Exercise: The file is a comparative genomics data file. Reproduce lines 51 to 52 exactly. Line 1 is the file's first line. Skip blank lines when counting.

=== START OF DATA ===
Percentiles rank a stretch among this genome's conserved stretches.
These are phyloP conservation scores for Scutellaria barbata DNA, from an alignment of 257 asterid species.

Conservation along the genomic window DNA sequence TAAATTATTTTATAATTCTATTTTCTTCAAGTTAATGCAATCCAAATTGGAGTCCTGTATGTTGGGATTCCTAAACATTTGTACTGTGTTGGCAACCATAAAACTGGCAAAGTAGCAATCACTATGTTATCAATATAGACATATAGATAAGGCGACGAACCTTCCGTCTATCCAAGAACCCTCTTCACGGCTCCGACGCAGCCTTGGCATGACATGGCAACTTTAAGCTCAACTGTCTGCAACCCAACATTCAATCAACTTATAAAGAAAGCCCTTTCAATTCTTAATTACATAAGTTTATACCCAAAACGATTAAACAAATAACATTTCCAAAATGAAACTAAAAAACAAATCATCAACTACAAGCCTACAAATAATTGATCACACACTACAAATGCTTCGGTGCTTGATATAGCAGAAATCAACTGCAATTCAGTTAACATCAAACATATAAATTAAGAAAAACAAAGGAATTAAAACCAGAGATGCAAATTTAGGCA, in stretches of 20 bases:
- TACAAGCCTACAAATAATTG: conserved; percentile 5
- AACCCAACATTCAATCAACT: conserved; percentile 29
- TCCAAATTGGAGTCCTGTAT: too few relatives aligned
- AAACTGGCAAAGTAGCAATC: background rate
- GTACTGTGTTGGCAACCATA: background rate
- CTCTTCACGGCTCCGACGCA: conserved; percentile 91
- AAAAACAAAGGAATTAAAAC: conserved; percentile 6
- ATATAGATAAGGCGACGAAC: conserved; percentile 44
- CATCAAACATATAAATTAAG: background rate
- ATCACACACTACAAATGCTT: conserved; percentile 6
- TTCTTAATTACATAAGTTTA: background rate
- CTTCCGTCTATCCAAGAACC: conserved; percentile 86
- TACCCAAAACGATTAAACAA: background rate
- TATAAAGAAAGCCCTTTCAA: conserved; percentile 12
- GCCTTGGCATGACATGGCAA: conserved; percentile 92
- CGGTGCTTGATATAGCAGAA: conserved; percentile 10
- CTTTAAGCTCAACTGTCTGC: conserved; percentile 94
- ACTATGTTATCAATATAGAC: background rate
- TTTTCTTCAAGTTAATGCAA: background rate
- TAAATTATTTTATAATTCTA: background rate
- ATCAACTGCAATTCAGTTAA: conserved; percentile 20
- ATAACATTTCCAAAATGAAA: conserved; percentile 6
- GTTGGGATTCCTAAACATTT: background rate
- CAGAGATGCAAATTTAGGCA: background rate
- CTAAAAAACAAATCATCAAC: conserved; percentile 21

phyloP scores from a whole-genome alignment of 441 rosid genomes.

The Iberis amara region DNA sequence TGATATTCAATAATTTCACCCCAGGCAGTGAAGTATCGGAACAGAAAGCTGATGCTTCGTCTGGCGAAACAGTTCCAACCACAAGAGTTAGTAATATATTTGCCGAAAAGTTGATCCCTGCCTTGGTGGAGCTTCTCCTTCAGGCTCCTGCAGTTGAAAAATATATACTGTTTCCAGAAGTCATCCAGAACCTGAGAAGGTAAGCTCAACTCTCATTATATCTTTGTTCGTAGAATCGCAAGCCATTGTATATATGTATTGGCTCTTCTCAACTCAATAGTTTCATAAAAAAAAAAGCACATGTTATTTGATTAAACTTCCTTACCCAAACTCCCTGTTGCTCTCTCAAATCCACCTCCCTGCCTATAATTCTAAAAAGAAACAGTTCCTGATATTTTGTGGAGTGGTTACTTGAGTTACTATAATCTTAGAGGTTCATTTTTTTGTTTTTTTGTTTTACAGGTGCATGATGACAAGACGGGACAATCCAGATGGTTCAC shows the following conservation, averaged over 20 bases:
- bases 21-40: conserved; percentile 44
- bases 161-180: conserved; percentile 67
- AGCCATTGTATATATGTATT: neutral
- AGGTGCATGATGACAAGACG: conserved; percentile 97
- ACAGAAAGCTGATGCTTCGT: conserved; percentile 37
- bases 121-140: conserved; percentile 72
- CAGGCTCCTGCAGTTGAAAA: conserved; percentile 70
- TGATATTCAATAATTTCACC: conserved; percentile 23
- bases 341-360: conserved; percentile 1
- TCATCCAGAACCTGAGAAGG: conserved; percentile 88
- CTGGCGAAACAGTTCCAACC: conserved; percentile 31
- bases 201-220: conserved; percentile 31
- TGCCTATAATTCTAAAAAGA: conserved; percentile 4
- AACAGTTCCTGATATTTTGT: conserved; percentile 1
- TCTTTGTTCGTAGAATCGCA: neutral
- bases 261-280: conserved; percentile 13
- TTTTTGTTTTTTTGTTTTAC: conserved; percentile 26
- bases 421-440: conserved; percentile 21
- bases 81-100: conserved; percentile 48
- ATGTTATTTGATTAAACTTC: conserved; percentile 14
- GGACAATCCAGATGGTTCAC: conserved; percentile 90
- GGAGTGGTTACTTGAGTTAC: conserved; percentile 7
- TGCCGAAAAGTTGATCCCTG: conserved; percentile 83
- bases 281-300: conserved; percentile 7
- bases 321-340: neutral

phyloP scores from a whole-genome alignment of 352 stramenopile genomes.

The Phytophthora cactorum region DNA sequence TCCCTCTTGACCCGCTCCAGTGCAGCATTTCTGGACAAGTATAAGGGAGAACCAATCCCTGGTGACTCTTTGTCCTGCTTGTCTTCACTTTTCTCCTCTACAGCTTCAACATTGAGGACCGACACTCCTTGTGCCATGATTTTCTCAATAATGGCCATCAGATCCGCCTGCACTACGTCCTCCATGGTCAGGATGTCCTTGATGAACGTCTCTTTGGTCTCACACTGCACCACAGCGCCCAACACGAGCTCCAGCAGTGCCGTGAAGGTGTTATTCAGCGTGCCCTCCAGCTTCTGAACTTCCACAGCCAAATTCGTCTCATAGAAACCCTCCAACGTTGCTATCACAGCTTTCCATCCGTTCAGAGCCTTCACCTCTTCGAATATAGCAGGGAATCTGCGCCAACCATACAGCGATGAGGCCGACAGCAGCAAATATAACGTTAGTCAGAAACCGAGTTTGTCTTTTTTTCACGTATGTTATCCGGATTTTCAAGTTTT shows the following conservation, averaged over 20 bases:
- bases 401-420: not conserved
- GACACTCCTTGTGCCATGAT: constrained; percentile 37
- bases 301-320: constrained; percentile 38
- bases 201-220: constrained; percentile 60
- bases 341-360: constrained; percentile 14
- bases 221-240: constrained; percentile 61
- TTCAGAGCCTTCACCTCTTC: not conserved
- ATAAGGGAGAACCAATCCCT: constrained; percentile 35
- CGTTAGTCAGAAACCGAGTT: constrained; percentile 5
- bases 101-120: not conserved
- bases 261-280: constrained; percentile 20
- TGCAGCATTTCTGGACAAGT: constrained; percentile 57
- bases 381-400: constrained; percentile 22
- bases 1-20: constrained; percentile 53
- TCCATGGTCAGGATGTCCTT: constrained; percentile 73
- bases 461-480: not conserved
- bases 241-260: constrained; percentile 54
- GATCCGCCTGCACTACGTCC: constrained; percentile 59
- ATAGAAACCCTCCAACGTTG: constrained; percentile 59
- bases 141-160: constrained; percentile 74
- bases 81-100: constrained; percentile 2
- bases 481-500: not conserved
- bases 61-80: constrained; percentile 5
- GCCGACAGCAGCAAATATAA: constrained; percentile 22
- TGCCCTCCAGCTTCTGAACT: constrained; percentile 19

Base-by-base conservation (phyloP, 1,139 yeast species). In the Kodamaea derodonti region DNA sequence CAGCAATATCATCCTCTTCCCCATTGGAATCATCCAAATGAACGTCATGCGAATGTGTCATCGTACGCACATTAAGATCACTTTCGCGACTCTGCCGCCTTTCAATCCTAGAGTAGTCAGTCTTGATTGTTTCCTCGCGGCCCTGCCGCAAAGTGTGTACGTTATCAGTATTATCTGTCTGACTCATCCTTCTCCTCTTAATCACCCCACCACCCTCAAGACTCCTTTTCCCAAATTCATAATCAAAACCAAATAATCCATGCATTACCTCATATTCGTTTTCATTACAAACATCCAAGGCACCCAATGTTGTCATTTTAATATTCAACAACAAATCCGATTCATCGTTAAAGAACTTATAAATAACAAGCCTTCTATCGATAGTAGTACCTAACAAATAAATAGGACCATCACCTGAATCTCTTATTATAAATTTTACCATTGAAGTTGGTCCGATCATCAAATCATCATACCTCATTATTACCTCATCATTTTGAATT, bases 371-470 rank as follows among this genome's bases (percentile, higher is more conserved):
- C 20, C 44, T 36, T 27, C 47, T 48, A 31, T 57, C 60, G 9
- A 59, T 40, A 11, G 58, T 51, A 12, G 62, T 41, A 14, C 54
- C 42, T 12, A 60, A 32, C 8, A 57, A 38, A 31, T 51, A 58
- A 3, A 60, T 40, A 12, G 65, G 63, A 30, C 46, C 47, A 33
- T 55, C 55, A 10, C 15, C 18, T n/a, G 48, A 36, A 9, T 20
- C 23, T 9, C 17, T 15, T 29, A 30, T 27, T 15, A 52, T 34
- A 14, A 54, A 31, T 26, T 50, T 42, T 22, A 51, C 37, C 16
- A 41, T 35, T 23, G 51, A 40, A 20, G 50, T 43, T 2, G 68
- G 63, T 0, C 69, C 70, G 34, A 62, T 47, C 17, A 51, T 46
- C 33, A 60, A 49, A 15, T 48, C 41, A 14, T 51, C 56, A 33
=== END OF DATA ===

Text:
- GGACAATCCAGATGGTTCAC: conserved; percentile 90
- GGAGTGGTTACTTGAGTTAC: conserved; percentile 7